What is a Community Agreement?
A community agreement is a shared understanding between learners about how everyone wants to work together during the course. The term (classroom) community is used specifically to add the feelings that members have of belonging, that they matter to one another and to the group, and that that the shared expectations are met through their commitment to shared goals (Rovai and Lucking, 2000). In the past, instructors have used terms like ground/classroom rules, community norms/expectations, and other phrases (National Equity Project, 2022). We use the phrase “community agreement” to promote its intent, that instructors and students play a part in development and implementation.
Community agreements are one way trauma-informed pedagogy can be enacted in the classroom; principles of trauma-informed pedagogy benefit all students. Designing community agreements allows students to feel safer, a greater sense of agency, establish greater trust, and better situates themselves to be able to learn (Carello, 2015). Co-creating the agreements provides students an opportunity to advocate for their needs and have their voices heard; thus helping students to feel more valued in class (Marquart et al, 2022). When students self-advocate for their needs in finalizing the community agreement, they have an increase sense of belonging (Vaccaro, et al 2015). If students are also part of ensuring the interactions during the course align with the agreement, this also increases the likelihood they feel like they belong in your course. Freeman et al (2007) states that an increased sense of belonging is associated with greater academic success and motivation.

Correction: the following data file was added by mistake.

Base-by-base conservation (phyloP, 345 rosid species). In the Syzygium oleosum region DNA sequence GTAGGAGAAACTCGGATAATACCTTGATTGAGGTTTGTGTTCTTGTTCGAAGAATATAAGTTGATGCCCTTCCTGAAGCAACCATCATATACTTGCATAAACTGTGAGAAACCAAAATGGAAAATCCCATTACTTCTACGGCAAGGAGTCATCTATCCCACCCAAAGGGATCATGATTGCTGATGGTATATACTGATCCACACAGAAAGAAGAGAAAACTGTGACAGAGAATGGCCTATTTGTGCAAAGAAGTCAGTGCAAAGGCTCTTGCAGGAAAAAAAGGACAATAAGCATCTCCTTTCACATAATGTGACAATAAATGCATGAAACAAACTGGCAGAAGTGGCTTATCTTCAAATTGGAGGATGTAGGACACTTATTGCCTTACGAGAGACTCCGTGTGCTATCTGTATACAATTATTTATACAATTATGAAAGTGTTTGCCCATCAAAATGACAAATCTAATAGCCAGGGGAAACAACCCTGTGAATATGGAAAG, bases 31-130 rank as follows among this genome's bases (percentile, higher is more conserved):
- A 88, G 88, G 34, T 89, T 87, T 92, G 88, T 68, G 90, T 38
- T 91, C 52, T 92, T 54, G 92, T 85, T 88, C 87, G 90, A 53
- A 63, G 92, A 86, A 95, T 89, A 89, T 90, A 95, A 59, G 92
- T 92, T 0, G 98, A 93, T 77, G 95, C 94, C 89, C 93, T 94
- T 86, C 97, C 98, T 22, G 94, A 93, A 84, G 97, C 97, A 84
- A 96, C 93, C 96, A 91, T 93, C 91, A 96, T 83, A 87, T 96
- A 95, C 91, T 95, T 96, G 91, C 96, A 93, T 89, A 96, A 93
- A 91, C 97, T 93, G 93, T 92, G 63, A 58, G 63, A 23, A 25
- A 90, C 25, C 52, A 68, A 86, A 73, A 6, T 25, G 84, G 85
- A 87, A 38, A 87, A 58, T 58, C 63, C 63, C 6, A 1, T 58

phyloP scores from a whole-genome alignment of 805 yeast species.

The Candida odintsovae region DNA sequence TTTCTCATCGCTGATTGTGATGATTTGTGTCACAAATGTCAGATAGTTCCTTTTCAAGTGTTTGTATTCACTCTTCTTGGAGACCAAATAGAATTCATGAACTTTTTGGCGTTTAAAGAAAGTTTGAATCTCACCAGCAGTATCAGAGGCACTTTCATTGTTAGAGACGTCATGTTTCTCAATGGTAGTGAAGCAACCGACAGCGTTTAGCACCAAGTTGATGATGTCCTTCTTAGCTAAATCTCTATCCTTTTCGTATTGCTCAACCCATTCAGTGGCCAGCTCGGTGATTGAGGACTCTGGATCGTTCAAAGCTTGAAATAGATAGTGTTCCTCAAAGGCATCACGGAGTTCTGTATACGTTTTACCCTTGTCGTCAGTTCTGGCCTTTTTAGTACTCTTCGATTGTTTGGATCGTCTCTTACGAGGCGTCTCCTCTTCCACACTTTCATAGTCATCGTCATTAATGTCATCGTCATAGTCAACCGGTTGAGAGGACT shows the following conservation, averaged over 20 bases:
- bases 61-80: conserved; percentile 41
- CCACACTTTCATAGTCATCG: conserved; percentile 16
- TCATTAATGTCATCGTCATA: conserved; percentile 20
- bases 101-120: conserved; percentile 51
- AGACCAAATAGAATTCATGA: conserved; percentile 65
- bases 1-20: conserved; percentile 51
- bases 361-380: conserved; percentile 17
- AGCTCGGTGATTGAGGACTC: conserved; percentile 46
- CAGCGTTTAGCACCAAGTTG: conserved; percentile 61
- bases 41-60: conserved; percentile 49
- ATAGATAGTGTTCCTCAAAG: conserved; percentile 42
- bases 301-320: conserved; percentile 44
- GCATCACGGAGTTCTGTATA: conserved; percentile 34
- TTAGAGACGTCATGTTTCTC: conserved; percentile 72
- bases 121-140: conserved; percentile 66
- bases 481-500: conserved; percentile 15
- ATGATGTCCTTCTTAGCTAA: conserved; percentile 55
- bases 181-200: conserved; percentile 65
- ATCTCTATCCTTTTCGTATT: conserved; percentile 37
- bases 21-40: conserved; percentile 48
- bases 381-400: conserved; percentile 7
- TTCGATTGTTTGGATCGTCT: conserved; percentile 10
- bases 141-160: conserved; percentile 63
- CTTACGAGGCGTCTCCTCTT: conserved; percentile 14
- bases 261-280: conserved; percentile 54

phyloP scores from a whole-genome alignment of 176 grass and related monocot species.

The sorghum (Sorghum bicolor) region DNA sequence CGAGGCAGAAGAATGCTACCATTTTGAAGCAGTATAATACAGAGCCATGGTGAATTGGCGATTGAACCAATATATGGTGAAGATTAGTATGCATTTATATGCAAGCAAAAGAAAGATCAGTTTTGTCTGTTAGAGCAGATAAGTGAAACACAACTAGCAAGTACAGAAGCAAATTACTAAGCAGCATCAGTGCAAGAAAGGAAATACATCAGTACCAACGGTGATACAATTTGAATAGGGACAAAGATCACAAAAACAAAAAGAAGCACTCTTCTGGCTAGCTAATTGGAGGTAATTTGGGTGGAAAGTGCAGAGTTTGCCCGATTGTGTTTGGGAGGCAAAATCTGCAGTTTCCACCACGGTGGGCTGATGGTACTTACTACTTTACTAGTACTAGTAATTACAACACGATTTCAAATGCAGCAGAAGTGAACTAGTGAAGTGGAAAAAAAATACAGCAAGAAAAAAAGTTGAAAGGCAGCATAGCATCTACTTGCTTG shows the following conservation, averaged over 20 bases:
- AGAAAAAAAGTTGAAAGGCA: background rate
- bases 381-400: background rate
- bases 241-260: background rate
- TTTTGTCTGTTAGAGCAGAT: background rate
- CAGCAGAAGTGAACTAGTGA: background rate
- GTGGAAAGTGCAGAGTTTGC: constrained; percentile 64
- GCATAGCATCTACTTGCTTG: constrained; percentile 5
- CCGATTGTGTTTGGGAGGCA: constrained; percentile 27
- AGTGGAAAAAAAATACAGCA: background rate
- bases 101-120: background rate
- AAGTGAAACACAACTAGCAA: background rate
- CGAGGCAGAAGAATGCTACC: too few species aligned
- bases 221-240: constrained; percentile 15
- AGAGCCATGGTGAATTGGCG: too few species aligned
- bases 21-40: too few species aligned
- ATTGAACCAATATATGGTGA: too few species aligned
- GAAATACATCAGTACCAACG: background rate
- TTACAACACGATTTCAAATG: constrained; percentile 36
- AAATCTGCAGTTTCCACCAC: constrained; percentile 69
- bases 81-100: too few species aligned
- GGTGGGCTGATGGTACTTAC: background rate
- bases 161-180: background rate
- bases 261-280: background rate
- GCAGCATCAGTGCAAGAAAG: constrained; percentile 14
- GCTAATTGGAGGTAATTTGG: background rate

- Evaluate your course context:
- How large is your class?
- What experiences might your students have (familiarity with community agreements)?
- Decide if you want student feedback and additions to a pre-made list or allow your students to develop statements.
- It takes time no matter which choice you decide. As long as students have the ability to clarify and revise, the benefits of the agreement are usually present.
- Determine where the community agreement will live & start the shareable document.
- Plan when you will discuss the community agreement with students
- Initial conversation: providing the intention of the agreement & its benefits
- Development: is this just during class time or will students work before/after class
- Follow-up the next class session after initial development for further clarifications/edits
- Review the agreement a few weeks into the semester
- Partially Pre-Developed Community Agreement
- Develop a list of statements you think will be appropriate for the class
- Adding clarifications & additions: Provide it to the class and ask them to revise the statements, adding clarifications and additional statement as they see fit
- Ask students to pick their top five statements from a large list provided (this could be done using a polling software that allows for ranking)
- Co-create Community Agreement
- Provide students with a few example statements from other community agreements to help them better understand what is possible
- Prompt students to brainstorm responses to
- I feel included when…
- I don’t feel included when…
- When do you feel respected and valued?
- What do you expect from one another?
- How can this group support those responses?
- Consider providing time for students to think and answer the questions before working with others.
- You could consider having students partner up, work in small groups or work as an entire class to develop the agreement
Frequently Asked Questions
What are some common statements for community agreements?